In the Streets of Bhaktapur

Wednesday, June 1, 2011

Granting the Wish to Walk

Greetings from Nepal.  I have embarked on our "pre-trip" to Nepal a few days early to spend some "adventure-time" with two of my sons.  We will enjoy exploring and trekking for a week and will then meet up with Kim Murray and Mike O'Hara in Kathmandu to begin the exciting process of planning for our surgery visit in November.

Should you be wondering what a trekk in Nepal might involve, our approximate itinerary is as follows:

31 May’2011: Fly Pokhara to Jomsom [15-20 minutes] and trek to Kagbeni [approx 04 hours walk]:
It will be a sunny and windy day and the temperature will be approx 20 – 28 degree Celsius.  On the way to Kagbeni they have to cross Kali Gandaki River via wooden bridge and Lubra River. Enroute you will pass through small village.

01 June’2011: Trek Kagbeni to Muktinath (3800m) – 03 hours
Usually the weather and climate will be the same as Kagbeni. On the way we will pass through small villages called Khing and Jarkot and reach to Muktinath for overnight stay.

02 June’2011: Trek back visit Lubra village and Jomsom – 4 hours
After breakfast we descent to Lubra river. We are high above the river again and must cross two bigger side-valleys on the way downstream. Eventually we come to some fenced-in fields and a garden with apple trees, near Lubra’s village school.
After Lubra, the trail leads to the Kali Gandaki and we have to leap across the river Panga a couple of times! At the confluence of the two rivers we join the caravan of tourists going to Jomsom The climate will be similar to Muktinath and in the afternoon it will be a windy day.

03 June’2011: Trek to Tukche village (2590m): 3 hours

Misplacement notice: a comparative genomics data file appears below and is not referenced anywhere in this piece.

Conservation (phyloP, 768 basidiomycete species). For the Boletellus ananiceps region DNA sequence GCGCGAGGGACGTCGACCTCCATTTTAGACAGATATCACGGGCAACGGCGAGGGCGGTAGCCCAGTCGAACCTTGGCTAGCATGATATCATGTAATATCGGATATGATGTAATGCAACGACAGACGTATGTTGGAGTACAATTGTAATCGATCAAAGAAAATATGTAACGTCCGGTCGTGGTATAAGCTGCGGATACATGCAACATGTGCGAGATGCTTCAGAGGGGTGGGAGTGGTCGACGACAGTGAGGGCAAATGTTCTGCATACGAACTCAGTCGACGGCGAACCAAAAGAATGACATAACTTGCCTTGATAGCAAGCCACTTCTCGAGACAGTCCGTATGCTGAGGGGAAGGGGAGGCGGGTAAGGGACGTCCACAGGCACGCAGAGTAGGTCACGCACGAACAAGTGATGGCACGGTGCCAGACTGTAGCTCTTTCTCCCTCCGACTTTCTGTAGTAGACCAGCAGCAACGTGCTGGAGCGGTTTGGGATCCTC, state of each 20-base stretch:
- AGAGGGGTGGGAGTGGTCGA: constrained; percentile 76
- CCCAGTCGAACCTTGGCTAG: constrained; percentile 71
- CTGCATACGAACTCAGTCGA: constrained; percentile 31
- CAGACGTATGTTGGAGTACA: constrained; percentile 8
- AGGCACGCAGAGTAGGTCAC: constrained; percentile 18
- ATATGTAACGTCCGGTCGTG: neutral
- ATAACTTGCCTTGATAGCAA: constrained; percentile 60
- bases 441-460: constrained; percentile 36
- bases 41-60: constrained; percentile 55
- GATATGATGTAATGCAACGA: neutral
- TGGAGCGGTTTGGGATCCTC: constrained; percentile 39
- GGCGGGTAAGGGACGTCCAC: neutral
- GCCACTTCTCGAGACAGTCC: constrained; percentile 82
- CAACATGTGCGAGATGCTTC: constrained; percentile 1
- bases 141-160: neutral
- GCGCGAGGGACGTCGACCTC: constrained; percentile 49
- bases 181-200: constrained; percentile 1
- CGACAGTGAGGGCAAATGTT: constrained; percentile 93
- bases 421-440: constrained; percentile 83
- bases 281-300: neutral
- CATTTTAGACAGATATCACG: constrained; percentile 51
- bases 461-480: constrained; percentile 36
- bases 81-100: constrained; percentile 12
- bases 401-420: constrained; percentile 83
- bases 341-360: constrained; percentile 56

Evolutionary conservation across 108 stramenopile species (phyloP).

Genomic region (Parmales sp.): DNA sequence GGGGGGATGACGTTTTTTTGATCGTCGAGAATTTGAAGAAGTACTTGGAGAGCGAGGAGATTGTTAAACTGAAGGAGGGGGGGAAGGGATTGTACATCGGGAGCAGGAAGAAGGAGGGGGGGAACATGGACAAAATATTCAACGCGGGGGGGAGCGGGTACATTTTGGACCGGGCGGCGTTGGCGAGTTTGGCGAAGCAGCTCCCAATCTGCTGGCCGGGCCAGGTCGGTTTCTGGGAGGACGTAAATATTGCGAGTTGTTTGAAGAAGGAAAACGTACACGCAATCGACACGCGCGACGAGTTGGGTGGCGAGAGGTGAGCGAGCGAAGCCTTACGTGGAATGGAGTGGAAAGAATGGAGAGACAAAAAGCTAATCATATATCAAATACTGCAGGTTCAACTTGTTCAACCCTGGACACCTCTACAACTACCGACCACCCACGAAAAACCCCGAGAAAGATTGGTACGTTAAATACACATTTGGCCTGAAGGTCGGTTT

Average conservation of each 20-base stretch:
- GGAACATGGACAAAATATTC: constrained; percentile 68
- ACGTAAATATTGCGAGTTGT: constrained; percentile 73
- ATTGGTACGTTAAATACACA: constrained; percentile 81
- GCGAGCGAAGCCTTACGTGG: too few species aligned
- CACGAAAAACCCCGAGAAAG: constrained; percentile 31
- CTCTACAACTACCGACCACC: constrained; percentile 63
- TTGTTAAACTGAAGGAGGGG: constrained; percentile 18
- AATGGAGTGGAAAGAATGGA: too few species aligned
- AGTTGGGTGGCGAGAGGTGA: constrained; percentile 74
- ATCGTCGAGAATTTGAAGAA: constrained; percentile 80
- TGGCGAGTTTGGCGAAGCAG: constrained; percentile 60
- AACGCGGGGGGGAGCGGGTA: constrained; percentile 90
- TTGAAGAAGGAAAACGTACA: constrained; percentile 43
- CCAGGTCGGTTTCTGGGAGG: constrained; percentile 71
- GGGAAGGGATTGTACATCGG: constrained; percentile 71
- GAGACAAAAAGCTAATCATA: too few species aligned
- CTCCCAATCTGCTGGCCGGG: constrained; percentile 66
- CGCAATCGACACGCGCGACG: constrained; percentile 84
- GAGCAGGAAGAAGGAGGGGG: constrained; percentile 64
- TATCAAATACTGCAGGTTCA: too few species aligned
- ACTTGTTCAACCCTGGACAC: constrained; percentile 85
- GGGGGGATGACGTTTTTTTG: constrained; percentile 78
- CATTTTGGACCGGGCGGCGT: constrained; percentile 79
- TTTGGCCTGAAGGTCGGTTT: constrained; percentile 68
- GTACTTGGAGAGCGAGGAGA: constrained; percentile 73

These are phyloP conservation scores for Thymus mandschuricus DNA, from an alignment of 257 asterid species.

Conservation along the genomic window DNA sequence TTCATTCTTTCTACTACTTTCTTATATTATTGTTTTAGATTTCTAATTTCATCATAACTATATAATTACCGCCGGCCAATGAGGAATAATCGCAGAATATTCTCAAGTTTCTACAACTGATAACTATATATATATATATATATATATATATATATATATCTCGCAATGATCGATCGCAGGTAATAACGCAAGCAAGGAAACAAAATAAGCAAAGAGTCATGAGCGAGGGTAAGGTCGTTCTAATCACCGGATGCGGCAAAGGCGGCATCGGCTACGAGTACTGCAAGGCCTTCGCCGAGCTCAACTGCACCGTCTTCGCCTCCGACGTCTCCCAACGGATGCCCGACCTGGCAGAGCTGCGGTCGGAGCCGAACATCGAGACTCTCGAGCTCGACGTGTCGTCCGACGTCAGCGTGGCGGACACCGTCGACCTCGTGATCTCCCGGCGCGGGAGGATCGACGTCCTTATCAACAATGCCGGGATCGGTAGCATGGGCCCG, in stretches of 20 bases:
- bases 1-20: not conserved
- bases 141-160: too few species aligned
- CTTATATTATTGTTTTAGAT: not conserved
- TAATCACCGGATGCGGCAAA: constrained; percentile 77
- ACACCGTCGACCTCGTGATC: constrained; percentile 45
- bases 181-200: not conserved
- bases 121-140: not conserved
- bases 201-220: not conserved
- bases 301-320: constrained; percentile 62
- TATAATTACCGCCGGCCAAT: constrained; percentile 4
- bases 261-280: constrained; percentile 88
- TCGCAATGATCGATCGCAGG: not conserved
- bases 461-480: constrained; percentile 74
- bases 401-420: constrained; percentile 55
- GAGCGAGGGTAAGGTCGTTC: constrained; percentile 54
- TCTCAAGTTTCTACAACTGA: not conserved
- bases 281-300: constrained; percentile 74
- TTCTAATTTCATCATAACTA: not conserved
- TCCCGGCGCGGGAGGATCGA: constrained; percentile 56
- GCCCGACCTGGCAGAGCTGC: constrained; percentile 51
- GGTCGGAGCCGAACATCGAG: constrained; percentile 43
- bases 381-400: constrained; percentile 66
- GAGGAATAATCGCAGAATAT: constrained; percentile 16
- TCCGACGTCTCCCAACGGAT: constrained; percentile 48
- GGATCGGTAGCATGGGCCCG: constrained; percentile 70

The climate will be similar to Muktinath. On the way we will pass small village called Syang and then to Marpha which is very famous for Apple wine and there is big agriculture farm and this area is very famous for apple and then to Tukche village.

04 June’2011: Trek to Gasa (1080m) 5-6 hours:
Day will be warmer but possibility of rainfall.  This day we have to cross Kali Gandaki river couple of times and we will reach Kalapani, from here we have to walk through pine forest and descent to Lete village and after crossing the river, level walk to through forest to Gasa village for overnight stay.

05 June’2011: Drive from Gasa by local jeep to Beni and to Pokhara:

Today after breakfast we will drive from Gasa by local jeep to Beni via tatopani and from Beni we will have a private transfer from to Pokhara. Total driving hours will be approx 06 hours. From Gasa to Beni off road and from Beni to Pokhara is black topped.

Once back in Kathmandu we will tour all relevant portions of the hospital, spend time with a representative from the Ministry of Health, meet several of our prospective patients, and most importantly, assess the environment in which we will be performing surgery this fall.

Look forward to reading many exciting observations and stories upcoming blogs after we return.  Stay tuned for photos as well.